The Organization of Petroleum Exporting Countries (OPEC) will hold a dinner on Monday in Houston with U.S. shale firms, two industry sources said, according to Reuters. The move is the latest sign of the kartel widening talks about how best to tame a global oil glut.
The dinner will be attended by OPEC Secretary General Mohammad Barkindo and other senior OPEC officials, one of the sources said. A second source said the chief executives of U.S. shale companies of various sizes have been invited.
The meeting will be on the first day of the CERAWeek energy conference in Houston. On Tuesday, OPEC representatives will hold a dinner with U.S. hedge funds who have invested in shale firms, one source said.
OPEC held unprecedented talks with fund executives and shale producers on the sidelines of the same event last year.
“Shale has dramatically changed the world’s perception of fossil fuels,” said the chief executive of one shale company, declining to be identified by name. “We now have a seat at the table on pricing.”
OPEC led by Saudi Arabia and non-OPEC Russia have reduced production during 2017-18 to prop up oil prices.
The United States, which rivals Russia and Saudi Arabia for the position of the world’s largest oil producer, is not participating in cuts as its industry is represented by private producers who can be sued for collusion if they join the deal.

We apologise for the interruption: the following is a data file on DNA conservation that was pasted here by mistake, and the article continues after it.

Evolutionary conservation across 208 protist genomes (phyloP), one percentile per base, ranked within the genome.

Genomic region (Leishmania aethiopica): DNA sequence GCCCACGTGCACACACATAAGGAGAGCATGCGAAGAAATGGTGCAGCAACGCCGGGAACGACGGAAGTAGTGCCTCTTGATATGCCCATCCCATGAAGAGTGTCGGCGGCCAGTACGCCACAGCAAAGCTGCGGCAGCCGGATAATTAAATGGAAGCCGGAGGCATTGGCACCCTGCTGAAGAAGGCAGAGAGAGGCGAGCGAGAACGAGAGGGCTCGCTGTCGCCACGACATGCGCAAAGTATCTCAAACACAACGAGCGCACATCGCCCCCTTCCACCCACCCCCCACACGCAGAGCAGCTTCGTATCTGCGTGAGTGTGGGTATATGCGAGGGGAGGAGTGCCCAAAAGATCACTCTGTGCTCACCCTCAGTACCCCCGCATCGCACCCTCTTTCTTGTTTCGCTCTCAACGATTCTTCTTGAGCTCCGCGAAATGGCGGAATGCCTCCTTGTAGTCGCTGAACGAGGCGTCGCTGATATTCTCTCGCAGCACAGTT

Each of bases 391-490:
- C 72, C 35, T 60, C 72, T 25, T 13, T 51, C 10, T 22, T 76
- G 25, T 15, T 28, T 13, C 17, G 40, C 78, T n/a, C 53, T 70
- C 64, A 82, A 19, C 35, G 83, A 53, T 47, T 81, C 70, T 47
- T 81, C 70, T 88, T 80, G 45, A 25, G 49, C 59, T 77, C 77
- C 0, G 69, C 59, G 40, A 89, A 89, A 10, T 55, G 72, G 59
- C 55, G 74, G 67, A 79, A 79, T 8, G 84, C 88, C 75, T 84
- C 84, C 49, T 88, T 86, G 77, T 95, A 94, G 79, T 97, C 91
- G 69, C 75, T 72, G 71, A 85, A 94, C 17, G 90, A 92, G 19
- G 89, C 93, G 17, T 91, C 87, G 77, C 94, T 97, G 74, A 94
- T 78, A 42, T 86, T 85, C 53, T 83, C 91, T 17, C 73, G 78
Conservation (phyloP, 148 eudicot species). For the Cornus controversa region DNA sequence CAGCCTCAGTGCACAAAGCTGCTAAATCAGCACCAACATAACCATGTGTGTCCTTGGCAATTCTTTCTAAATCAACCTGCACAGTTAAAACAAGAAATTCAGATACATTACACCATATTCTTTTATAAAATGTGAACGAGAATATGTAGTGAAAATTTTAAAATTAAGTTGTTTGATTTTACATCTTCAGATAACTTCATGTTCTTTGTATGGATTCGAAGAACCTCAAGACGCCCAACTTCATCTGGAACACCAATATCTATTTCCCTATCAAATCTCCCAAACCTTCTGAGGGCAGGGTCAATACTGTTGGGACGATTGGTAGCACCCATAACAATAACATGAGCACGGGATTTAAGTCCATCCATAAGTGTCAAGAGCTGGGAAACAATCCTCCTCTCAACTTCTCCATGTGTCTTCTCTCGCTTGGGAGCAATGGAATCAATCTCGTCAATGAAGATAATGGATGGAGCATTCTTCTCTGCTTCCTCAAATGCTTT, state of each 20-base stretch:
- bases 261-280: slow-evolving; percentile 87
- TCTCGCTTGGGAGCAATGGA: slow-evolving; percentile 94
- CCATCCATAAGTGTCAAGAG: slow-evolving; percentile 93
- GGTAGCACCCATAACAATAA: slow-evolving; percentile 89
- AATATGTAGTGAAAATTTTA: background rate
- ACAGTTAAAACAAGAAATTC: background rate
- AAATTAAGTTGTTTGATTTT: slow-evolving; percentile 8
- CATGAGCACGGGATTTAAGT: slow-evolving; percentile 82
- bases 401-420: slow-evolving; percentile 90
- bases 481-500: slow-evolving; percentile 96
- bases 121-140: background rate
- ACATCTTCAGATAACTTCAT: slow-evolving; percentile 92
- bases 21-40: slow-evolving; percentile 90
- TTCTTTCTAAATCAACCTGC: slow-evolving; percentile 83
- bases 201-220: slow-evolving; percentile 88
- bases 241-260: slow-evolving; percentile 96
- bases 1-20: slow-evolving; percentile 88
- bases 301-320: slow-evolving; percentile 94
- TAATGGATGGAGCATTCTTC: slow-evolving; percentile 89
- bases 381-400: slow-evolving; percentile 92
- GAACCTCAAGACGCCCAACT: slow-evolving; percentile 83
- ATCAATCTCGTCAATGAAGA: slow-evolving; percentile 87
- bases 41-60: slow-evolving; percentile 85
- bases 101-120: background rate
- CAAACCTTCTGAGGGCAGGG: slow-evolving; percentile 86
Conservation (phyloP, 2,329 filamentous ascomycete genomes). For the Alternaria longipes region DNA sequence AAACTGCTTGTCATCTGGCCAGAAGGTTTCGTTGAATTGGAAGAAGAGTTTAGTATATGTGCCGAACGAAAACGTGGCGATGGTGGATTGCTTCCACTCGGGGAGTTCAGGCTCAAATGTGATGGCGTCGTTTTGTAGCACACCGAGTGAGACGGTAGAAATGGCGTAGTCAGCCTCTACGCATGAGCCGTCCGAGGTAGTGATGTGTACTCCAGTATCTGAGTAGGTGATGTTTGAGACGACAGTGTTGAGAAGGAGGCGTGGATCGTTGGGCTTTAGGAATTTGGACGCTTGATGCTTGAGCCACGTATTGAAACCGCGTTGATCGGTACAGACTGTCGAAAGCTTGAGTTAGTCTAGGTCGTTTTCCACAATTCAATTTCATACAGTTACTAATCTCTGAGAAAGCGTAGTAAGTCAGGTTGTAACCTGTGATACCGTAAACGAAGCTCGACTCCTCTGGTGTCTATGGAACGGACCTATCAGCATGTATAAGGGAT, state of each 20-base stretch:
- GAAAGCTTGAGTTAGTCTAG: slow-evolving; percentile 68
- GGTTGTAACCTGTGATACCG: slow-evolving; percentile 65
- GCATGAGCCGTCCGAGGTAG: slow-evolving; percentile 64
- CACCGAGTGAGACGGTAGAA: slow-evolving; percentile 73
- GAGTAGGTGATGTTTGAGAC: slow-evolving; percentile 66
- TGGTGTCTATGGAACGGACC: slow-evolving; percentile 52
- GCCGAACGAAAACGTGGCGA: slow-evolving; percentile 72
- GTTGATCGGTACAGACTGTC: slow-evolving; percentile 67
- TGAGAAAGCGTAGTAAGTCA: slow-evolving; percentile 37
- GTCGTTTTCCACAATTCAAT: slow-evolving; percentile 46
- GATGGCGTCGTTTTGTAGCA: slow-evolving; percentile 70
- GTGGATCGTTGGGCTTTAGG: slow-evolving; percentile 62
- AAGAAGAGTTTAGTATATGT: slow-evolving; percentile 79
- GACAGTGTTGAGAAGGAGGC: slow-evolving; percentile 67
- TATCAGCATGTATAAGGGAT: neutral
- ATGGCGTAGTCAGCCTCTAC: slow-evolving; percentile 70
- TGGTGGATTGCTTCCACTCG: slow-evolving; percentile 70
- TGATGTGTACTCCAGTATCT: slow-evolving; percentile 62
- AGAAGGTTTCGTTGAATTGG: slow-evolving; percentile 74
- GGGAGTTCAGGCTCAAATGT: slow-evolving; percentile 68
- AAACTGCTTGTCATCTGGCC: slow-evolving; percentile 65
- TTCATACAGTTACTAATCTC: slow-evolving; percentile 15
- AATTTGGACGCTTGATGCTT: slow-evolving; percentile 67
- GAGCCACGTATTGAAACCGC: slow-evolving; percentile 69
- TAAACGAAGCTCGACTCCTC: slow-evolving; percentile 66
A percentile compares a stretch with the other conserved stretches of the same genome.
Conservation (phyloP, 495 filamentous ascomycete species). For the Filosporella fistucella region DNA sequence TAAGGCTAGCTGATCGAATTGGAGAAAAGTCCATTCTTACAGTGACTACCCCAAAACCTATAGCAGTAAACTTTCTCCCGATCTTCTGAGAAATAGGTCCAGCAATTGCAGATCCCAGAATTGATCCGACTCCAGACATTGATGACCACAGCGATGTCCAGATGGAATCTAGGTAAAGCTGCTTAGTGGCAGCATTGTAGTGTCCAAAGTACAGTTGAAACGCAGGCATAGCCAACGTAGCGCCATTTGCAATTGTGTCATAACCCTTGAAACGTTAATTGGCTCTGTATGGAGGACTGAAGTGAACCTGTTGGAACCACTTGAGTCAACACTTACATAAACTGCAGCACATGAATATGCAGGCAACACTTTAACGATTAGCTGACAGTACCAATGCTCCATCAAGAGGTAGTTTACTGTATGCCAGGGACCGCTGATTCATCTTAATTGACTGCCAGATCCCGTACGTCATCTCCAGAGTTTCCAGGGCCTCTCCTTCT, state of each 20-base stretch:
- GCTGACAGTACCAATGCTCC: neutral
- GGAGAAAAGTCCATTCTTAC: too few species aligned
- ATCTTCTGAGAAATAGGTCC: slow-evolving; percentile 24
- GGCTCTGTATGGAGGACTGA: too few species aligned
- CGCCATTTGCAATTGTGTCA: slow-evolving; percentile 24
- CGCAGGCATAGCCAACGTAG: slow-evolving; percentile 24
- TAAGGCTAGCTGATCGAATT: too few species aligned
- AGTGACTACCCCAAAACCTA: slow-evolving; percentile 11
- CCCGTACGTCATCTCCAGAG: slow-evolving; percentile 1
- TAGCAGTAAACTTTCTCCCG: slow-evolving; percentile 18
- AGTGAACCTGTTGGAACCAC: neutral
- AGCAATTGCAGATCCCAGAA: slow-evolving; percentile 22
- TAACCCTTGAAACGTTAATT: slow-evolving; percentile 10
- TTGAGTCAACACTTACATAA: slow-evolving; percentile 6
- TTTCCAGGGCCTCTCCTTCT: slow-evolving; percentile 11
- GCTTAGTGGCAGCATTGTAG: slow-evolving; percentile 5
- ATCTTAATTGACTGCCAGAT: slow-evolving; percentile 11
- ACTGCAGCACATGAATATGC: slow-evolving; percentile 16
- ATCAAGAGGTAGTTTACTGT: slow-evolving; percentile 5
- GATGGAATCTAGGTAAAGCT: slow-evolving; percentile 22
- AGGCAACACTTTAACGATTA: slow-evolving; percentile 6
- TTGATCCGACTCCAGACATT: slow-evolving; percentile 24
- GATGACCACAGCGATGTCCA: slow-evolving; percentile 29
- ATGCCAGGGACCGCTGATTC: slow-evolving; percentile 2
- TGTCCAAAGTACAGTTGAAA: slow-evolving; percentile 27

The OPEC cut has boosted prices LCOc1, which topped $71 a barrel this year for the first time since late 2014. But the rally is spurring renewed growth in shale output, offsetting the OPEC-led effort.
On Tuesday, the International Energy Agency (IEA) said the United States will overtake Russia as the world’s biggest oil producer by 2019 at the latest. IEA Executive Director Fatih Birol said at an event in Tokyo the United States would overtake Russia as the biggest crude oil producer “definitely next year”, if not this year.
“U.S. shale growth is very strong, the pace is very strong … The United States will become the No.1 oil producer sometime very soon,” he told Reuters separately.